"Who Gets the Water in California? Whoever Gets There First."

"As the world warms, the state is re-examining claims to its water that have gone unchallenged for generations."

"The story of California’s water wars begins, as so many stories do in the Golden State, with gold.

The prospectors who raced westward after 1848 scoured fortunes out of mountainsides using water whisked, manically and in giant quantities, out of rivers. To impose some order on the chaos, the newcomers embedded in the state’s emerging water laws a cherished frontier principle: first come first served. The only requirement for holding on to this privileged status was to keep putting the water to work. In short, use it or lose it.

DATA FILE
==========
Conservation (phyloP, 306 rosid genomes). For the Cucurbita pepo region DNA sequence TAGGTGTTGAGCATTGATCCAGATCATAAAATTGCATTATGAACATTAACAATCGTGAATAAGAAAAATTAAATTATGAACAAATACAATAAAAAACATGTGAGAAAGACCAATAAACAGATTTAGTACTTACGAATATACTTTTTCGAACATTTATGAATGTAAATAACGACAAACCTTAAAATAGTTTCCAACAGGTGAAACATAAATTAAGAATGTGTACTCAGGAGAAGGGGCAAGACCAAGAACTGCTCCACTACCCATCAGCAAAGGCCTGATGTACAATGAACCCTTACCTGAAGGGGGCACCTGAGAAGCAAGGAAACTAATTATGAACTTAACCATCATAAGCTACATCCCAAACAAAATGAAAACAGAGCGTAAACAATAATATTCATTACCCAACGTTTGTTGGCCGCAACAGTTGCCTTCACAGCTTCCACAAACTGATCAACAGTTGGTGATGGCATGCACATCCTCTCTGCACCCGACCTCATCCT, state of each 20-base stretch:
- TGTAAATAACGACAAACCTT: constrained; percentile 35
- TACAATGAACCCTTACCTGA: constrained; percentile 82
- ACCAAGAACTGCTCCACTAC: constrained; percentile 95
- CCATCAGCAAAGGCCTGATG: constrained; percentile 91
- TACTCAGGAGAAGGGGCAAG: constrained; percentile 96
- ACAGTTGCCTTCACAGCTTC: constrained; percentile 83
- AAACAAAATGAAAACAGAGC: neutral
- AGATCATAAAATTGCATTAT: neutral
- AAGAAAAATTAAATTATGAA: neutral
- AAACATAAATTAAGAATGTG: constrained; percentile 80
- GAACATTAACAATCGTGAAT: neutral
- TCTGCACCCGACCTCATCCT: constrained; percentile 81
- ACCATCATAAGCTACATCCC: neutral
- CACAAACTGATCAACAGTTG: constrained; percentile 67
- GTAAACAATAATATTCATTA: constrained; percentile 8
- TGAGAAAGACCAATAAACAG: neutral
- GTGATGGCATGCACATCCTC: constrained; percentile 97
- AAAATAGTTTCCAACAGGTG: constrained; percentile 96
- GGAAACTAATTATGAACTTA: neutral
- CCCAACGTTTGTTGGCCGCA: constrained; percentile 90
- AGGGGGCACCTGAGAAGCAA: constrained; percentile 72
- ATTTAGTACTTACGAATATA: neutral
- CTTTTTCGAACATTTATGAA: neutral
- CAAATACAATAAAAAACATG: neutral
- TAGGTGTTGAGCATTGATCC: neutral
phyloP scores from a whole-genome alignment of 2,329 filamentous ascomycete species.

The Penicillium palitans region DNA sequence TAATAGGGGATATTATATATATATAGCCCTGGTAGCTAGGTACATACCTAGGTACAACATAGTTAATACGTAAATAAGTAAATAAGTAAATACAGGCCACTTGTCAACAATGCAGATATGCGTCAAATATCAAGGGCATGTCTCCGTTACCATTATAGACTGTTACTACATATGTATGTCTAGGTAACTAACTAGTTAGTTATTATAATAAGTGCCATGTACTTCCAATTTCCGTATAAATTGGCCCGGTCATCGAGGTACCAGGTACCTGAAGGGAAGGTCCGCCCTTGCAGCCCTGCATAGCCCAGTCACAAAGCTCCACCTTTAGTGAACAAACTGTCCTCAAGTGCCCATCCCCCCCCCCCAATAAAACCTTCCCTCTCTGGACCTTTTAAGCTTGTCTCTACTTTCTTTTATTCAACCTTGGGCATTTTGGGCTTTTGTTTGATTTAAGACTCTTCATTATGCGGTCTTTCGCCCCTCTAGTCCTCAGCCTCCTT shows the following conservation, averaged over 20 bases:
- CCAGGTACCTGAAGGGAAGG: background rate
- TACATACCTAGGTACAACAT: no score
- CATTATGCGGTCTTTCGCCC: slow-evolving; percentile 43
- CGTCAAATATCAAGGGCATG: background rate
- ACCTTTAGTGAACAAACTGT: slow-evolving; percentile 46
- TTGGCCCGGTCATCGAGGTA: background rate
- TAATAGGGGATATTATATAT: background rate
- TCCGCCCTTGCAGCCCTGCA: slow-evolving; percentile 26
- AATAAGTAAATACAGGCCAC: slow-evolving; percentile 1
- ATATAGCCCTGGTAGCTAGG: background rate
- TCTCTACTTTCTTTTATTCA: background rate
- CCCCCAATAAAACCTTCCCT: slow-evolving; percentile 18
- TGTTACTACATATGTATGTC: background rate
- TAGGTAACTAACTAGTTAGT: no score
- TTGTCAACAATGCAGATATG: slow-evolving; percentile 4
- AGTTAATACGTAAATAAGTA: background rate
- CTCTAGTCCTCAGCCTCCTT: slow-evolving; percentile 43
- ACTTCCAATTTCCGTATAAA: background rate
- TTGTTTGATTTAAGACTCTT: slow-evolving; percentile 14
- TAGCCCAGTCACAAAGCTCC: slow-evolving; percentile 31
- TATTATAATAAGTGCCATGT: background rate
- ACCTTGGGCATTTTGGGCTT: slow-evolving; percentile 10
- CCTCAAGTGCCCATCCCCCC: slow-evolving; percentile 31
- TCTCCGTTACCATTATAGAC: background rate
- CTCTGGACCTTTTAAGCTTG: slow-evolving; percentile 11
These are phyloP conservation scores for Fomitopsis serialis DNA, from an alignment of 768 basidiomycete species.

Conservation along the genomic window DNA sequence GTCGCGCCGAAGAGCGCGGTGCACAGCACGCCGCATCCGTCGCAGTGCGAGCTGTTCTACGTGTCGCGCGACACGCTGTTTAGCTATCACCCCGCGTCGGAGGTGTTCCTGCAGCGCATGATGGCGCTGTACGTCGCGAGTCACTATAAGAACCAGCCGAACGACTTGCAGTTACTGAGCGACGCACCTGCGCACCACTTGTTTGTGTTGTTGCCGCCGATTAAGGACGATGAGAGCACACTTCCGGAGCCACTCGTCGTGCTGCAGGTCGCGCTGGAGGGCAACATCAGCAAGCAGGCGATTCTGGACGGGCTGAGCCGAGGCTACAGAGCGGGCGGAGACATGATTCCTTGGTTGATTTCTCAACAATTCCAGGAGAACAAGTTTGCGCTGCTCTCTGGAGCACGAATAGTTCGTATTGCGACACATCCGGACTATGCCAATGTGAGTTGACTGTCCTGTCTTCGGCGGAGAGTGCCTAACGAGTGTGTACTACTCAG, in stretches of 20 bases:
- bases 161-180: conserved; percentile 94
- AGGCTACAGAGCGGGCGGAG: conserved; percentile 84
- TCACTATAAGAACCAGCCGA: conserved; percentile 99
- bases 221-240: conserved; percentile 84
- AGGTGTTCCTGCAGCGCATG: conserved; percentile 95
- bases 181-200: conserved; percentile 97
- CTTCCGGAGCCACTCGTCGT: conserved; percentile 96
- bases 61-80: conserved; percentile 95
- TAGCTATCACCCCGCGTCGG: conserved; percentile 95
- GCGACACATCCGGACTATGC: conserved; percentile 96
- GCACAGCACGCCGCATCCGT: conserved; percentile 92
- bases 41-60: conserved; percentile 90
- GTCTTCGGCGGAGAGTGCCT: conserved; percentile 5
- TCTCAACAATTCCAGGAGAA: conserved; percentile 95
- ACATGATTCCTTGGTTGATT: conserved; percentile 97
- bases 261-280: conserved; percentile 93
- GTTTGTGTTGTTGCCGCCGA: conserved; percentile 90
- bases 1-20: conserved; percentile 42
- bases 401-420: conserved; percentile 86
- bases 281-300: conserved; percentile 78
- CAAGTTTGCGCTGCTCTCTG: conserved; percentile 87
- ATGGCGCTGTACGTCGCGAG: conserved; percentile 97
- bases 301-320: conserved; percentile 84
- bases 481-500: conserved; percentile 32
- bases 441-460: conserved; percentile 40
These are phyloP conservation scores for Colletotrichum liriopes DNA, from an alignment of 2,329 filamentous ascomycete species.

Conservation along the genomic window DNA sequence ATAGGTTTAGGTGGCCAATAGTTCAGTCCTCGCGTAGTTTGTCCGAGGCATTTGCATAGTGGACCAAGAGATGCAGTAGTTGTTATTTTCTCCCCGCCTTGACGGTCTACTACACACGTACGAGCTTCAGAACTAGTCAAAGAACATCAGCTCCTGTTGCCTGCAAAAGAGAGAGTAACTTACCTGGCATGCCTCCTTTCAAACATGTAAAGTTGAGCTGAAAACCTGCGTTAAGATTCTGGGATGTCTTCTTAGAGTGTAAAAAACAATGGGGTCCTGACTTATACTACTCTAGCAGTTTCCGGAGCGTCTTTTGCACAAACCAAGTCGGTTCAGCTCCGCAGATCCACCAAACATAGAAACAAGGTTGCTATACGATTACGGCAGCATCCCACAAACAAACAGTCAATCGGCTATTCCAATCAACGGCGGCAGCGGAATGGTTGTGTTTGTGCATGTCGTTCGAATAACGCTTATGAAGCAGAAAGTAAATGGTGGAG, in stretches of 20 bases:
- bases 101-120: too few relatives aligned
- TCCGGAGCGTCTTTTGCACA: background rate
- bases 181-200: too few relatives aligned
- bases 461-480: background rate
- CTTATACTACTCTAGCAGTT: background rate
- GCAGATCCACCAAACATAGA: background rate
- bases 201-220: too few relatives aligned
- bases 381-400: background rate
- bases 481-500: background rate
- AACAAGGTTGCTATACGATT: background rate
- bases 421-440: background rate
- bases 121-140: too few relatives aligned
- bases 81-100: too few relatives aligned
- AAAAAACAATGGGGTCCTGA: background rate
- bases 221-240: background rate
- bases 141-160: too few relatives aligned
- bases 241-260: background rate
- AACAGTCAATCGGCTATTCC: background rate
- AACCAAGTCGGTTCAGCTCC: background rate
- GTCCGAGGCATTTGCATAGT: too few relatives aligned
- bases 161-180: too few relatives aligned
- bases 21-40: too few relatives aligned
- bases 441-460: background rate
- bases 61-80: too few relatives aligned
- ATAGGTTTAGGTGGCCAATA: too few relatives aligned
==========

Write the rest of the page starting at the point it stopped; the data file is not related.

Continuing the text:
Their water rights assured, the settlers gobbled up land, laid down dams, ditches, communities. Shrewd barons turned huge estates into jackpots of grain, cattle, vegetables and citrus. California grew and grew and grew, sprouting new engines of wealth along the way: oil, Hollywood, Apple, A.I.

Yet, still today the state is at the mercy of claims to water that were staked more than a century ago, in that cooler, less crowded world. As drought and overuse sap the state’s streams and aquifers, California finds itself haunted by promises, made to generations of farmers and ranchers, of priority access to the West’s most precious resource, with scant oversight, essentially forever."

Raymond Zhong reports for the New York Times December 14, 2023, with photographs by Nathan Weyland amd data analysis and graphics by Mira Rojanasakul.

Source: NYTimes, 12/15/2023